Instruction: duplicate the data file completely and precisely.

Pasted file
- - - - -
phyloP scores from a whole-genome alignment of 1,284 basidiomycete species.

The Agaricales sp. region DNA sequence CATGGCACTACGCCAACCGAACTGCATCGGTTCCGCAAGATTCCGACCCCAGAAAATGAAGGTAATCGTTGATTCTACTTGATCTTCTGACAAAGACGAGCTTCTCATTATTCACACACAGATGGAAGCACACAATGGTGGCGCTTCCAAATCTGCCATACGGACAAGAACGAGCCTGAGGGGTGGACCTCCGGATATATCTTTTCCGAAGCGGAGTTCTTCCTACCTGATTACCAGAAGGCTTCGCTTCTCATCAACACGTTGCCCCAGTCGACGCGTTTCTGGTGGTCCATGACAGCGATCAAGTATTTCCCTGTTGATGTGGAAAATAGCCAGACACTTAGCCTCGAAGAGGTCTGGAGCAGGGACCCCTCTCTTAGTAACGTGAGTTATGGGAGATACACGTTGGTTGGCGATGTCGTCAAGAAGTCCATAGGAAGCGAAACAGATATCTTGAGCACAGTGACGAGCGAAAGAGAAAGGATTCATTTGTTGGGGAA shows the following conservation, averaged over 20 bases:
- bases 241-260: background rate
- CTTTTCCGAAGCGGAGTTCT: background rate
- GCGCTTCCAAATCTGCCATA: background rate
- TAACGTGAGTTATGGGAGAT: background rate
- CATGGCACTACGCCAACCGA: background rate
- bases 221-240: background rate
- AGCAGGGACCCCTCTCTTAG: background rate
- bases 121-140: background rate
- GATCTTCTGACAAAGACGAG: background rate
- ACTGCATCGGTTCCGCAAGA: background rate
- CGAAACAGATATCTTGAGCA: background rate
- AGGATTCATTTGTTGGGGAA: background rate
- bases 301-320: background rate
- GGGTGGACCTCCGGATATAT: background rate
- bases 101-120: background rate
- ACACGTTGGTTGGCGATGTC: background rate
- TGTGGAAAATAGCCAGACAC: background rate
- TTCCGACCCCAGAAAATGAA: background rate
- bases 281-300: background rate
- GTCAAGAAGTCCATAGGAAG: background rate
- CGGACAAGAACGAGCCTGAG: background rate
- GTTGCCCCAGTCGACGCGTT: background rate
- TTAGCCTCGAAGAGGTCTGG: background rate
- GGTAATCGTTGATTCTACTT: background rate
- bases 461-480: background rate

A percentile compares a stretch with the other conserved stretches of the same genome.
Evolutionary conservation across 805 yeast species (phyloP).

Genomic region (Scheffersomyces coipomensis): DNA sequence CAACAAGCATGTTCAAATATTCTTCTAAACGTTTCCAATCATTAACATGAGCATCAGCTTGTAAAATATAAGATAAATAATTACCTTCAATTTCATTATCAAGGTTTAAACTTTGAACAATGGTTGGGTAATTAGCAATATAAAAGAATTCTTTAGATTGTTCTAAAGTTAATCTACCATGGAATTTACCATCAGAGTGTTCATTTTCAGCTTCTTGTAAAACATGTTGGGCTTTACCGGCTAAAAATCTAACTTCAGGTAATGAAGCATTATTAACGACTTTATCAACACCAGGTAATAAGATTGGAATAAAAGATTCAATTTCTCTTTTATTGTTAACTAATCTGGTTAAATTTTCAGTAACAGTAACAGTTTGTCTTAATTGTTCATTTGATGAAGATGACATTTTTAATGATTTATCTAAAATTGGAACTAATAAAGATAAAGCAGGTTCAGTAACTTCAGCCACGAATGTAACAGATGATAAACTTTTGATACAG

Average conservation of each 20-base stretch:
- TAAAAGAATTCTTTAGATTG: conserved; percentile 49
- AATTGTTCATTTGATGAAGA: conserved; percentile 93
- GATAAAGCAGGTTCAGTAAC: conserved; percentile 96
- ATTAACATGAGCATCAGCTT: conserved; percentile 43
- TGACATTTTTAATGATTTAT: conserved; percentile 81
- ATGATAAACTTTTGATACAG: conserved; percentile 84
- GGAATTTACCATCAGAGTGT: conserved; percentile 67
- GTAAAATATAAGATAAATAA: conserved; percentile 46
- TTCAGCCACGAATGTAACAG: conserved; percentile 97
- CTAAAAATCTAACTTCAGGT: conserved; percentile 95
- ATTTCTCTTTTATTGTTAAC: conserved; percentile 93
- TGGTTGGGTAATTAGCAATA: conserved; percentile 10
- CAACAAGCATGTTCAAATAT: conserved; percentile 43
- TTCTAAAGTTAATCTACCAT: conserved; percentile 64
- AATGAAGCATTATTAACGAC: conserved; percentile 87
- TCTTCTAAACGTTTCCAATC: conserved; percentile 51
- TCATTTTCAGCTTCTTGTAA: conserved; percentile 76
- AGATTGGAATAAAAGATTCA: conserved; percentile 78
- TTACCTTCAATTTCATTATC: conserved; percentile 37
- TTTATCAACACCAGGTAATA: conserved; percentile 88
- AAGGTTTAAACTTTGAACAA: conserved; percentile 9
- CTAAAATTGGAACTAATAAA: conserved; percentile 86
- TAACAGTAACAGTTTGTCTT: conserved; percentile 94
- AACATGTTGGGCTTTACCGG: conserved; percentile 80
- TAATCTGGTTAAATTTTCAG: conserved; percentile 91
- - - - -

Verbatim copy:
phyloP scores from a whole-genome alignment of 1,284 basidiomycete species.

The Agaricales sp. region DNA sequence CATGGCACTACGCCAACCGAACTGCATCGGTTCCGCAAGATTCCGACCCCAGAAAATGAAGGTAATCGTTGATTCTACTTGATCTTCTGACAAAGACGAGCTTCTCATTATTCACACACAGATGGAAGCACACAATGGTGGCGCTTCCAAATCTGCCATACGGACAAGAACGAGCCTGAGGGGTGGACCTCCGGATATATCTTTTCCGAAGCGGAGTTCTTCCTACCTGATTACCAGAAGGCTTCGCTTCTCATCAACACGTTGCCCCAGTCGACGCGTTTCTGGTGGTCCATGACAGCGATCAAGTATTTCCCTGTTGATGTGGAAAATAGCCAGACACTTAGCCTCGAAGAGGTCTGGAGCAGGGACCCCTCTCTTAGTAACGTGAGTTATGGGAGATACACGTTGGTTGGCGATGTCGTCAAGAAGTCCATAGGAAGCGAAACAGATATCTTGAGCACAGTGACGAGCGAAAGAGAAAGGATTCATTTGTTGGGGAA shows the following conservation, averaged over 20 bases:
- bases 241-260: background rate
- CTTTTCCGAAGCGGAGTTCT: background rate
- GCGCTTCCAAATCTGCCATA: background rate
- TAACGTGAGTTATGGGAGAT: background rate
- CATGGCACTACGCCAACCGA: background rate
- bases 221-240: background rate
- AGCAGGGACCCCTCTCTTAG: background rate
- bases 121-140: background rate
- GATCTTCTGACAAAGACGAG: background rate
- ACTGCATCGGTTCCGCAAGA: background rate
- CGAAACAGATATCTTGAGCA: background rate
- AGGATTCATTTGTTGGGGAA: background rate
- bases 301-320: background rate
- GGGTGGACCTCCGGATATAT: background rate
- bases 101-120: background rate
- ACACGTTGGTTGGCGATGTC: background rate
- TGTGGAAAATAGCCAGACAC: background rate
- TTCCGACCCCAGAAAATGAA: background rate
- bases 281-300: background rate
- GTCAAGAAGTCCATAGGAAG: background rate
- CGGACAAGAACGAGCCTGAG: background rate
- GTTGCCCCAGTCGACGCGTT: background rate
- TTAGCCTCGAAGAGGTCTGG: background rate
- GGTAATCGTTGATTCTACTT: background rate
- bases 461-480: background rate

A percentile compares a stretch with the other conserved stretches of the same genome.
Evolutionary conservation across 805 yeast species (phyloP).

Genomic region (Scheffersomyces coipomensis): DNA sequence CAACAAGCATGTTCAAATATTCTTCTAAACGTTTCCAATCATTAACATGAGCATCAGCTTGTAAAATATAAGATAAATAATTACCTTCAATTTCATTATCAAGGTTTAAACTTTGAACAATGGTTGGGTAATTAGCAATATAAAAGAATTCTTTAGATTGTTCTAAAGTTAATCTACCATGGAATTTACCATCAGAGTGTTCATTTTCAGCTTCTTGTAAAACATGTTGGGCTTTACCGGCTAAAAATCTAACTTCAGGTAATGAAGCATTATTAACGACTTTATCAACACCAGGTAATAAGATTGGAATAAAAGATTCAATTTCTCTTTTATTGTTAACTAATCTGGTTAAATTTTCAGTAACAGTAACAGTTTGTCTTAATTGTTCATTTGATGAAGATGACATTTTTAATGATTTATCTAAAATTGGAACTAATAAAGATAAAGCAGGTTCAGTAACTTCAGCCACGAATGTAACAGATGATAAACTTTTGATACAG

Average conservation of each 20-base stretch:
- TAAAAGAATTCTTTAGATTG: conserved; percentile 49
- AATTGTTCATTTGATGAAGA: conserved; percentile 93
- GATAAAGCAGGTTCAGTAAC: conserved; percentile 96
- ATTAACATGAGCATCAGCTT: conserved; percentile 43
- TGACATTTTTAATGATTTAT: conserved; percentile 81
- ATGATAAACTTTTGATACAG: conserved; percentile 84
- GGAATTTACCATCAGAGTGT: conserved; percentile 67
- GTAAAATATAAGATAAATAA: conserved; percentile 46
- TTCAGCCACGAATGTAACAG: conserved; percentile 97
- CTAAAAATCTAACTTCAGGT: conserved; percentile 95
- ATTTCTCTTTTATTGTTAAC: conserved; percentile 93
- TGGTTGGGTAATTAGCAATA: conserved; percentile 10
- CAACAAGCATGTTCAAATAT: conserved; percentile 43
- TTCTAAAGTTAATCTACCAT: conserved; percentile 64
- AATGAAGCATTATTAACGAC: conserved; percentile 87
- TCTTCTAAACGTTTCCAATC: conserved; percentile 51
- TCATTTTCAGCTTCTTGTAA: conserved; percentile 76
- AGATTGGAATAAAAGATTCA: conserved; percentile 78
- TTACCTTCAATTTCATTATC: conserved; percentile 37
- TTTATCAACACCAGGTAATA: conserved; percentile 88
- AAGGTTTAAACTTTGAACAA: conserved; percentile 9
- CTAAAATTGGAACTAATAAA: conserved; percentile 86
- TAACAGTAACAGTTTGTCTT: conserved; percentile 94
- AACATGTTGGGCTTTACCGG: conserved; percentile 80
- TAATCTGGTTAAATTTTCAG: conserved; percentile 91